The GSMA has warned governments and regulators that without sufficient access to spectrum and the creation of favourable market conditions, mobile operators will struggle to deliver the true promise of 5G.
The industry body has stepped up its lobbying efforts a year before the World Radiocommunications Conference (WRC), publishing a policy paper outlining its demands and recommendations.
The quadrennial WRC is organised by the UN-affiliated International Telecommunications Union (ITU) and sees frequencies allocated on a global scale with each country getting a vote.
The WRC is a crucial event for all industries that rely on wireless spectrum - not just mobile - as outcomes can have a long-lasting impact, especially since bands can take years to clear and repurpose.
5G networks will use multiple spectrum bands, each of which offers different characteristics to support various applications. Aside from faster mobile broadband services, 5G will power new use cases such as the Industrial Internet of Things (IIoT) and connected cars.
Auctions of 5G bandwidth have already started but the GSMA fears that differing approaches and regulatory environments could result in disparities in service between country to country. In the UK, Ofcom has sold 3.4GHz airwaves, while there plans in the works for a 700MHz auction, whereas other countries have sold a mix of mid and high range spectrum.
The GSMA urged governments and regulators to ensure there is sufficient spectrum in sub-1GHz bands for mobile broadband coverage, mid-range bands such as 3.5GHz for capacity and mmWave bands (above 24GHz) for fixed wireless access (FWA) broadband services.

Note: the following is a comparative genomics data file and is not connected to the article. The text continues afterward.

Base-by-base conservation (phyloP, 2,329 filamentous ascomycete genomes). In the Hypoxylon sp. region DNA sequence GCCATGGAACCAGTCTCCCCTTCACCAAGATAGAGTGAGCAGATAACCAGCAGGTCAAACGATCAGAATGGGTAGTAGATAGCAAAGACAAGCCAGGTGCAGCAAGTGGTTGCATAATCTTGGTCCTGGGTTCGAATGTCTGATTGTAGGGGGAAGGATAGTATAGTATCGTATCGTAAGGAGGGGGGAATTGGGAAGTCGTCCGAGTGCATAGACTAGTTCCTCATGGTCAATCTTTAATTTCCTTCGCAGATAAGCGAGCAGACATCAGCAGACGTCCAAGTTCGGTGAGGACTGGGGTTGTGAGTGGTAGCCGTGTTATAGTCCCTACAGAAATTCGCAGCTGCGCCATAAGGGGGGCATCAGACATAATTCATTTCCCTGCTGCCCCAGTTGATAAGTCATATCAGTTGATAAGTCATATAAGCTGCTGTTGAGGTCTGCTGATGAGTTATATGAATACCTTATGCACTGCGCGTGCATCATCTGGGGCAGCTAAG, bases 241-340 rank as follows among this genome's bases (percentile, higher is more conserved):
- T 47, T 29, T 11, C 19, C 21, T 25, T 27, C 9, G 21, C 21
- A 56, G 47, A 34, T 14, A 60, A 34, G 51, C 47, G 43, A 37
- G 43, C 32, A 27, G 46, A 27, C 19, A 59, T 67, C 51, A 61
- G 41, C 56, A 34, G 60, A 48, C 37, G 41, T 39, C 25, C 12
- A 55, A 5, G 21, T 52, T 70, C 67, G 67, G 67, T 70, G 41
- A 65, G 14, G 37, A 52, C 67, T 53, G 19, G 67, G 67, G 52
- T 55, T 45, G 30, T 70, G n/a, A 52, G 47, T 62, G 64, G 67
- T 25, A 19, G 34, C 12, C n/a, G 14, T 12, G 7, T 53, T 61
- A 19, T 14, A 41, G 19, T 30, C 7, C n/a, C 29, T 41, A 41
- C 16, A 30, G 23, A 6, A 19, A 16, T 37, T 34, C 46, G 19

It also wants the 26 GHz, 40 GHz (37-43.5 GHz) and 66-71 GHz mmWave bands to be allocated for the mobile industry and has urged regulators to avoid setting spectrum aside for specific industries.
Spectrum harmonisation, the GSMA says, will minimise interference, enable cross-border services and allow for economies of scale and lower-cost devices.
The paper also warns against the inflation of 5G spectrum prices through measures such as high auction reserve prices. It argues that should spectrum be too expensive, then operators will have less capital to invest in infrastructure and services and consumers would be burdened with higher prices.
“Operators urgently need more spectrum to deliver the endless array of services that 5G will enable - our 5G future depends heavily on the decisions governments are making in the next year as we head into WRC-19,” said Brett Tarnutzer, Head of Spectrum, GSMA.
“Without strong government support to allocate sufficient spectrum to next generation mobile services, it will be impossible to achieve the global scale that will make 5G affordable and accessible for everyone. There is a real opportunity for innovation from 5G, but this hinges on governments focusing on making enough spectrum available, not maximising auction revenues for short term gains.”
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